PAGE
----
Atomistic insight into the effects of order, disorder and their interface on defect evolution

Research output: Journal Publications and Reviews (RGC: 21, 22, 62)21_Publication in refereed journalpeer-review

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Original languageEnglish
Article number157770
Journal / PublicationJournal of Alloys and Compounds
Volume859
Online published3 Nov 2020
Publication statusPublished - 5 Apr 2021

Abstract

It is well established that chemically-disordered alloys exhibit good irradiation resistance due to their ability to self-healing. On the other hand, ordered phases are usually utilized as strengthening components in alloys. In this work, the effects of ordering degree and the order/disorder interface on primary damage production, including point defects, defect clusters, and dislocations, are investigated through atomistic simulations. Exemplified by the Ni–Al and Ni–Fe alloy systems, we first compare defect evolution in the ordered and disordered phases. Our results indicate that the degree of order has profound influences on defect evolution, especially defect clustering properties. Specifically, ordered Ni3Al and disordered NiFe can strongly suppress defect growth, ascribing to their particular melting temperature and defect diffusion properties. For mixture alloys containing order/disorder interfaces, our results suggest that the ordered phase gets disordered gradually under displacement damage. The disordering is facilitated by the disparity of defect diffusivities between the ordered and disordered phases. These results shed light on the atomistic mechanism underlying the irradiation response of ordered and disordered alloys as well as their mixture systems, which advances the understanding of the defect process in superalloys and recent ordered-precipitate-strengthened high-entropy alloys.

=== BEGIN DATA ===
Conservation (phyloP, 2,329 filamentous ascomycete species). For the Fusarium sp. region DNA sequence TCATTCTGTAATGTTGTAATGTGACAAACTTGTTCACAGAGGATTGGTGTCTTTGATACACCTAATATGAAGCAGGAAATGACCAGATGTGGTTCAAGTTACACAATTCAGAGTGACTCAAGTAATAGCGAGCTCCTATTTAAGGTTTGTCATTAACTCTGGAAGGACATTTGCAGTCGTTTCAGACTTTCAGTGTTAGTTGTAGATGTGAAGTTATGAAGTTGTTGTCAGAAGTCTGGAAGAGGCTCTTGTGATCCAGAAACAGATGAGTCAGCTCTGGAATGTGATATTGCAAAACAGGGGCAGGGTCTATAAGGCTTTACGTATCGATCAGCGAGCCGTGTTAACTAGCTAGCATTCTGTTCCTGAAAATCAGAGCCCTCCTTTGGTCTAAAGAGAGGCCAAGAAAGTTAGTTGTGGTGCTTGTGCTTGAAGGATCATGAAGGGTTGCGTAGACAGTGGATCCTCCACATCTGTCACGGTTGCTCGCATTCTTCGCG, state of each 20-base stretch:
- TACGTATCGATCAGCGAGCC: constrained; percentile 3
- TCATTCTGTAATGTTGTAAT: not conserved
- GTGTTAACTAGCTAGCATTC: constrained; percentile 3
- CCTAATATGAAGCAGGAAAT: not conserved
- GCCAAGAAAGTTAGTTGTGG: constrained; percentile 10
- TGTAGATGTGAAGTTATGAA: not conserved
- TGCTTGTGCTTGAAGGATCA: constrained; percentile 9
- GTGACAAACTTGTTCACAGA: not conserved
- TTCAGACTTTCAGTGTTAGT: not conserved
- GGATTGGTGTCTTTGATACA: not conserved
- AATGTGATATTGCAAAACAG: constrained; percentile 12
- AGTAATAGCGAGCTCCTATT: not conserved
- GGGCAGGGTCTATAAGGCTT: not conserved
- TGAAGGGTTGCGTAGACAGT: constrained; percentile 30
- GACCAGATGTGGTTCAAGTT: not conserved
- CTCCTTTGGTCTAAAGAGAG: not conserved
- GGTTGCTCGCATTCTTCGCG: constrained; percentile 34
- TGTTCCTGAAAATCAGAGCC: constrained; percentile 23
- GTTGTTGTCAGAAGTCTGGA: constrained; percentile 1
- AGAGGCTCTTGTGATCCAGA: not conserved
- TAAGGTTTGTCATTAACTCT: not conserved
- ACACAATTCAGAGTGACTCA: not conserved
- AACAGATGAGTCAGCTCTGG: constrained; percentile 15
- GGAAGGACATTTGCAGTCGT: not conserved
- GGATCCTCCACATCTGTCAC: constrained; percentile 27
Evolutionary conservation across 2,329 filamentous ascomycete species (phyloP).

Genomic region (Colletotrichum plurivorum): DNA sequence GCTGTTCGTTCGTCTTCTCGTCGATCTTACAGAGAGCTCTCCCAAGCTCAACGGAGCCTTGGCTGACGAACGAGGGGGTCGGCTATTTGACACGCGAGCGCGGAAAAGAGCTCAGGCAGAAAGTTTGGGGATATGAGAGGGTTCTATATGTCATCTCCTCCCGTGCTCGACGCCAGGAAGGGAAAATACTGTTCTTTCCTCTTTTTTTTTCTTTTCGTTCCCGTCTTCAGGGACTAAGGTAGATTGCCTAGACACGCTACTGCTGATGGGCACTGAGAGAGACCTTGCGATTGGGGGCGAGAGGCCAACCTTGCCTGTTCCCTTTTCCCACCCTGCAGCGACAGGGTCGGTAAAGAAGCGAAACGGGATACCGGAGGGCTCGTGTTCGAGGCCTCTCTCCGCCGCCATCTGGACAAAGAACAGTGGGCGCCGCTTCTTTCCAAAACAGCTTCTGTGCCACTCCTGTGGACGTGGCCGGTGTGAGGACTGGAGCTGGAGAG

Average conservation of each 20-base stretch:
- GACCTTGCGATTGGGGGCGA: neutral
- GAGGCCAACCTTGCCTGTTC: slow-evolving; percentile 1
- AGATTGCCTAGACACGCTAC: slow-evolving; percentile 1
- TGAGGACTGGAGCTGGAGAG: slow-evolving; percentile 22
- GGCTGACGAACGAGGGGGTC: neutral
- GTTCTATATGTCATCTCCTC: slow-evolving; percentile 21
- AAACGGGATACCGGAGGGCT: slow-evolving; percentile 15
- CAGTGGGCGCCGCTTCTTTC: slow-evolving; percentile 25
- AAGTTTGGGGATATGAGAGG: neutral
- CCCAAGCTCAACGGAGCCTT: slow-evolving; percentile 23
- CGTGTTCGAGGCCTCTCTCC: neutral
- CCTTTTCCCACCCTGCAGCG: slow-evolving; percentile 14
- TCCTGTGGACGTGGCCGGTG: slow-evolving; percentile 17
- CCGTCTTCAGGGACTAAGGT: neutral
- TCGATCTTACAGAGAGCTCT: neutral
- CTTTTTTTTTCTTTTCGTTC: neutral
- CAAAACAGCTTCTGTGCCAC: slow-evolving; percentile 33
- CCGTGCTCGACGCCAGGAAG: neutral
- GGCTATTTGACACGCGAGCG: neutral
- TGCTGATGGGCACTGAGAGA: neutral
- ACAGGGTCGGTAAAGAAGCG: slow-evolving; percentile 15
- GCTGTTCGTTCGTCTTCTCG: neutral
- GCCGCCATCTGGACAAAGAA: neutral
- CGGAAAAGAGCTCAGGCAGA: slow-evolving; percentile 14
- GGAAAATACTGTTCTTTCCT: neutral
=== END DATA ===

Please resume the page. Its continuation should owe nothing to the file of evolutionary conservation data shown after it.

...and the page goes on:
Research Area(s)

  • Disordered alloys, Displacement cascade, Molecular dynamics, Order/disorder, Radiation resistance